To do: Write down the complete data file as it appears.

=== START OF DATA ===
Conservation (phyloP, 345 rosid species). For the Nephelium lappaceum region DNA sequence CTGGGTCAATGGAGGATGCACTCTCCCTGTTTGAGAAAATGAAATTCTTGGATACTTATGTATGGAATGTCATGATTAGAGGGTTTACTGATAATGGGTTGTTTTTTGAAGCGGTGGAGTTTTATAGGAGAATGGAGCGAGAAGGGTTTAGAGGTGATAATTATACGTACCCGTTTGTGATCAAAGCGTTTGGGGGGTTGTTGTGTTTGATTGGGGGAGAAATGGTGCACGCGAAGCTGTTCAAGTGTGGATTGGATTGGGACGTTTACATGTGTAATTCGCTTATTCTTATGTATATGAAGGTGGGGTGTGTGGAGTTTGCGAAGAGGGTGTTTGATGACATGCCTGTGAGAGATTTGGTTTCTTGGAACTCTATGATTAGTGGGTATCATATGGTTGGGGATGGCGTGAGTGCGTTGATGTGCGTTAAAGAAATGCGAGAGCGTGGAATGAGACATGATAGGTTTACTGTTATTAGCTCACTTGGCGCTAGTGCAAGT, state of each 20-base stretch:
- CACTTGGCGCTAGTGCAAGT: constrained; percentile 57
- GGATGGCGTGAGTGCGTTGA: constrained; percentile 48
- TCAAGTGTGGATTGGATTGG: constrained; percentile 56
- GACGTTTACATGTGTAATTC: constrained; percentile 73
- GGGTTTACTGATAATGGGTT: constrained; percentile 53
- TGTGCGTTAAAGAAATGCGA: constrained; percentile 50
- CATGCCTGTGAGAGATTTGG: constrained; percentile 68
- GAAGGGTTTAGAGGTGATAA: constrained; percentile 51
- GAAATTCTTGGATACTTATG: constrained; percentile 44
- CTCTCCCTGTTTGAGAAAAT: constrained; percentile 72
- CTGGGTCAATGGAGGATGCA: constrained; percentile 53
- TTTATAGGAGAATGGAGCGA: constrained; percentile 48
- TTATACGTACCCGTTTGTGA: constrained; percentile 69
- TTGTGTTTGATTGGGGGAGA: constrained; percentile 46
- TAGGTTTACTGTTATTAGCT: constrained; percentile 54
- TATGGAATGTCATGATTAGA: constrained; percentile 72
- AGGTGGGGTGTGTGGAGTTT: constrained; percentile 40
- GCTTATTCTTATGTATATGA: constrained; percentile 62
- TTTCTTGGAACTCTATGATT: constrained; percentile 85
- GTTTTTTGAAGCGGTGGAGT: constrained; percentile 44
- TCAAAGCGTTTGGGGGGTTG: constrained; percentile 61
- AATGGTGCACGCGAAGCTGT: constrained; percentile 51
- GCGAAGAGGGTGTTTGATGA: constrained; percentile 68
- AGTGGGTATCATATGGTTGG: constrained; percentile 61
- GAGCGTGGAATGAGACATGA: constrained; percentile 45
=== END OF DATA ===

Conservation (phyloP, 345 rosid species). For the Nephelium lappaceum region DNA sequence CTGGGTCAATGGAGGATGCACTCTCCCTGTTTGAGAAAATGAAATTCTTGGATACTTATGTATGGAATGTCATGATTAGAGGGTTTACTGATAATGGGTTGTTTTTTGAAGCGGTGGAGTTTTATAGGAGAATGGAGCGAGAAGGGTTTAGAGGTGATAATTATACGTACCCGTTTGTGATCAAAGCGTTTGGGGGGTTGTTGTGTTTGATTGGGGGAGAAATGGTGCACGCGAAGCTGTTCAAGTGTGGATTGGATTGGGACGTTTACATGTGTAATTCGCTTATTCTTATGTATATGAAGGTGGGGTGTGTGGAGTTTGCGAAGAGGGTGTTTGATGACATGCCTGTGAGAGATTTGGTTTCTTGGAACTCTATGATTAGTGGGTATCATATGGTTGGGGATGGCGTGAGTGCGTTGATGTGCGTTAAAGAAATGCGAGAGCGTGGAATGAGACATGATAGGTTTACTGTTATTAGCTCACTTGGCGCTAGTGCAAGT, state of each 20-base stretch:
- CACTTGGCGCTAGTGCAAGT: constrained; percentile 57
- GGATGGCGTGAGTGCGTTGA: constrained; percentile 48
- TCAAGTGTGGATTGGATTGG: constrained; percentile 56
- GACGTTTACATGTGTAATTC: constrained; percentile 73
- GGGTTTACTGATAATGGGTT: constrained; percentile 53
- TGTGCGTTAAAGAAATGCGA: constrained; percentile 50
- CATGCCTGTGAGAGATTTGG: constrained; percentile 68
- GAAGGGTTTAGAGGTGATAA: constrained; percentile 51
- GAAATTCTTGGATACTTATG: constrained; percentile 44
- CTCTCCCTGTTTGAGAAAAT: constrained; percentile 72
- CTGGGTCAATGGAGGATGCA: constrained; percentile 53
- TTTATAGGAGAATGGAGCGA: constrained; percentile 48
- TTATACGTACCCGTTTGTGA: constrained; percentile 69
- TTGTGTTTGATTGGGGGAGA: constrained; percentile 46
- TAGGTTTACTGTTATTAGCT: constrained; percentile 54
- TATGGAATGTCATGATTAGA: constrained; percentile 72
- AGGTGGGGTGTGTGGAGTTT: constrained; percentile 40
- GCTTATTCTTATGTATATGA: constrained; percentile 62
- TTTCTTGGAACTCTATGATT: constrained; percentile 85
- GTTTTTTGAAGCGGTGGAGT: constrained; percentile 44
- TCAAAGCGTTTGGGGGGTTG: constrained; percentile 61
- AATGGTGCACGCGAAGCTGT: constrained; percentile 51
- GCGAAGAGGGTGTTTGATGA: constrained; percentile 68
- AGTGGGTATCATATGGTTGG: constrained; percentile 61
- GAGCGTGGAATGAGACATGA: constrained; percentile 45